This type of harp has always been known by the feminine term cruit but by 1204 was certainly known by the masculine term 'clàr' (board) and, by the 14th century, by the feminine form of 'clàr', i.e., 'clàirseach/clàrsach'. (Gd.)
The origins of the Gaelic triangular harp go back at least to the first millennium. There are several stone carvings of triangular harps from the 10th century, many of which have simple triangular shapes, generally with straight pillars, straight string arms or necks, and soundboxes. There is stone carving evidence that the lyre or non-triangular harp were present in Ireland during the first millennium. Evidence for the triangular harp in Pictish Scotland dates from the 9th century.
The clàrsach or harp was the most popular musical instrument in later medieval Scotland and Ireland and Gaelic poets portrayed their Pictish counterparts as very much like themselves.
Scotland, because of her affinity and intercourse [with Ireland], tries to imitate Ireland in music and strives in emulation. Ireland uses and delights in two instruments only, the harp namely, and the tympanum. Scotland uses three, the harp, the tympanum and the crowd. In the opinion, however, of many, Scotland has by now not only caught up on Ireland, her instructor, but already far outdistances her and excels her in musical skill. Therefore, [Irish] people now look to that country as the fountain of the art.
The clàrsach played by the Gaels of Scotland and Ireland between the 11th and 19th centuries was certainly wire-strung. The Irish Maedoc book shrine dates from the 11th century, and clearly shows a harper with a triangular framed harp including a "T-Section" in the pillar. The Irish word lamhchrann or Scottish Gaelic làmh-chrann came into use at an unknown date to indicate this pillar which would have supplied the bracing to withstand the tension of a wire-strung harp.
The Irish and Highland Harps by Robert Bruce Armstrong describes these ancient harps. There is historical evidence that the types of wire used in these harps are iron, brass, silver, and gold. Three pre-16th-century examples survive today; the Brian Boru Harp in Trinity College, Dublin, and the Queen Mary and Lamont Harps, both in Scotland.
One of the largest and most complete collections of 17th-century harp music is the work of Turlough O'Carolan, a blind, itinerant Irish harper and composer. At least 220 of his compositions survive to this day.
Since the 1970s, the tradition has been revived. Alan Stivell's Renaissance de la Harpe Celtique (perhaps the best-selling harp album in the world), using mainly the bronze strung harp, and his tours, have brought the instrument into the ears and the love of many people. Ann Heymann has revived the ancient tradition and technique by playing the instrument as well as studying Bunting's original manuscripts in the library of Queens University, Belfast. Katie Targett-Adams (KT-A) is currently leading the modern day crossover movement for the clarsach, performing to mainstream audiences across the globe, notably China. Other high profile players include Patrick Ball, Cynthia Cathcart, Paul Dooley, Alison Kinnaird, Bill Taylor, Siobhán Armstrong.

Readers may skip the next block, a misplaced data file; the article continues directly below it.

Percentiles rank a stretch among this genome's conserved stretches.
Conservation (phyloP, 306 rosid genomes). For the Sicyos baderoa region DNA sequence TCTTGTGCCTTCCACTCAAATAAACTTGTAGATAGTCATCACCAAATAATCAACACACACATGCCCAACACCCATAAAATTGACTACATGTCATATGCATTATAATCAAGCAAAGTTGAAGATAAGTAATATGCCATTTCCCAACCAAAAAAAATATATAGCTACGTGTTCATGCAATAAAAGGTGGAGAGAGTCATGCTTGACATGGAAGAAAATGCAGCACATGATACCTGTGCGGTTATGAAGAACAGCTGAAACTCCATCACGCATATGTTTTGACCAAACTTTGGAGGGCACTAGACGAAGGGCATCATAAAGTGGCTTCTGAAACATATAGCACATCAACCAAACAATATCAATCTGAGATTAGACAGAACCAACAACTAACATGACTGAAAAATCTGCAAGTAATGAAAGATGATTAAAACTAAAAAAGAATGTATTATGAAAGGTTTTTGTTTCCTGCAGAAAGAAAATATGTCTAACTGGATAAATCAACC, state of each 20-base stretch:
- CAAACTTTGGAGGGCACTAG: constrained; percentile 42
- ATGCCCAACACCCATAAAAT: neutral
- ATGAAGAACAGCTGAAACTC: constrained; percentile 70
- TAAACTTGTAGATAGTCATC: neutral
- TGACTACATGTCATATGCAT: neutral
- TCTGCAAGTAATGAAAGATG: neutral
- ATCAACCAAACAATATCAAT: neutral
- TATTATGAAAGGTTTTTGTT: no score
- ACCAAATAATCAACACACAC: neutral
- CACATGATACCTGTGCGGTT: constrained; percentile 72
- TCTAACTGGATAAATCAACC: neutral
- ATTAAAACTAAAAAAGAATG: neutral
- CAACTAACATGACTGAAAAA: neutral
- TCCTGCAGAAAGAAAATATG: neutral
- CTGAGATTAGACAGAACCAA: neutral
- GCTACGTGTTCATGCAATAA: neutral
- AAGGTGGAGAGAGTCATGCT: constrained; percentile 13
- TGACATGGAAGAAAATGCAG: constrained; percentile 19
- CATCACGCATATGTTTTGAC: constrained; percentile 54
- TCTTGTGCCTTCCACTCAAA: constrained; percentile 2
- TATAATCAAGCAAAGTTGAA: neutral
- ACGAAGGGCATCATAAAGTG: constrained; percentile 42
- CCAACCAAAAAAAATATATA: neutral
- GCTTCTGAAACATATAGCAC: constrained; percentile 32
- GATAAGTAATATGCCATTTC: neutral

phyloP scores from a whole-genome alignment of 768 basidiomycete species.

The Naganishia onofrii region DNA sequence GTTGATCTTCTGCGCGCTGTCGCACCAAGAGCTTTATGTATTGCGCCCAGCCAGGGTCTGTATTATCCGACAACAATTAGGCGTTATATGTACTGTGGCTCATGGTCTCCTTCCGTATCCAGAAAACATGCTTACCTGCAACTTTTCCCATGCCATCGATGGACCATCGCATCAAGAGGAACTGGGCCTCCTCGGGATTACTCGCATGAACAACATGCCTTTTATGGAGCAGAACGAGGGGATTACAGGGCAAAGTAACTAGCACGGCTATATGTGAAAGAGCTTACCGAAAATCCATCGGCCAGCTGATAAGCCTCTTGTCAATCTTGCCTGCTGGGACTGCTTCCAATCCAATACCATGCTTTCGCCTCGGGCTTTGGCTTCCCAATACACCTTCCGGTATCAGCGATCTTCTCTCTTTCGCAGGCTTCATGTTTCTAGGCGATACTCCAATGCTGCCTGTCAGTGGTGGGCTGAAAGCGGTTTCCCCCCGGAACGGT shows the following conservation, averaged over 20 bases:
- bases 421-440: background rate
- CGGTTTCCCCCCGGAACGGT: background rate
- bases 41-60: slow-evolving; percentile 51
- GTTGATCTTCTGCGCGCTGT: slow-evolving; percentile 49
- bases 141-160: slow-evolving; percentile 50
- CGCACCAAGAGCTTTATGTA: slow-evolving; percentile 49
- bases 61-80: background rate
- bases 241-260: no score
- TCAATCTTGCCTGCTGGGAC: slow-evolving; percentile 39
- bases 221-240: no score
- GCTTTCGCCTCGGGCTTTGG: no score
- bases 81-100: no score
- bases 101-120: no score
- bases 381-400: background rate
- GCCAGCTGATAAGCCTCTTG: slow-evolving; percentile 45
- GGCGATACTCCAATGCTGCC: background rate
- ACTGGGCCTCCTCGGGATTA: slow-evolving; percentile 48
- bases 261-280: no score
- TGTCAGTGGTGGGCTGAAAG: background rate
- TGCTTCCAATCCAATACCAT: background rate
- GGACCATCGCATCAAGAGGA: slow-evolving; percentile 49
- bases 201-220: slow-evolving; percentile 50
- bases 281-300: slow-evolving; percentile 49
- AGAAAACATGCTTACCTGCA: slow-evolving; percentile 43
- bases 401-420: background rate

As performers have become interested in the instrument, harp makers ("luthiers") such as Jay Witcher, David Kortier, Ardival Harps, Joël Herrou and others have begun building wire-strung harps. The traditional wire materials are used, however iron has been replaced by steel and the modern phosphor bronze has been added to the list. The phosphor bronze and brass are most commonly used. Steel tends to be very abrasive to the nails. Silver and gold are used to get high density materials into the bass courses of high quality clàrsachs to greatly improve their tone quality. In the period, no sharping devices were used. Harpers had to re-tune strings to change keys. This practice is reflected by most of the modern luthiers, yet some allow provisions for either levers or blades.
Seán Ó Riada used the harpsichord for his interpretations of the Irish harper Turlough O'Carolan during Riada's work with the band Ceoltori Cualann (later to become The Chieftains). Riada used harpsichord for the latter with the justification that the harpsichord best replicated the sound of the metal strings of the early Irish harp, in comparison with other available instruments.
- Karen Ralls (2000). Music and the Celtic Otherworld: From Ireland to Iona. Polygon at Edinburgh. ISBN 978-1-902930-09-1.<templatestyles src="Module:Citation/CS1/styles.css"></templatestyles>
- "The Origins of the Clairsach or Irish Harp", Musical Times, Vol. 53, No 828 (Feb 1912), pp 89–92.
- Forsyth, K.; J.T. Koch (2000). "Forsyth: Evidence of a lost Pictish source in the Historia Regum of Symeon of Durham". Kings, Clerics and Chronicles in Scotland, 500-1297: Essays in Honour of Marjorie Ogilvie Anderson on the Occasion of Her Ninetieth Birthday. Four Courts Press. pp. 27–28. ISBN 978-1-85182-516-5.<templatestyles src="Module:Citation/CS1/styles.css"></templatestyles>
- Gerald of Wales, "Topographia Hibernica", 94; tr. John O' Meary, The History and Topography of Ireland, (London, 1982).
- JT Koch (ed). Celtic Culture. A Historical Encyclopaedia ABC-CLIO 2006 pp 1627–1628
- David Cooper; Kevin Dawe (1 January 2005). The Mediterranean in Music: Critical Perspectives, Common Concerns, Cultural Differences. Scarecrow Press. pp. 220–. ISBN 978-0-8108-5407-9.<templatestyles src="Module:Citation/CS1/styles.css"></templatestyles>
- Timothy Mason Love (2009). The Film Music of Sean O Riada. ProQuest. pp. 66–. ISBN 978-1-109-20305-9.<templatestyles src="Module:Citation/CS1/styles.css"></templatestyles>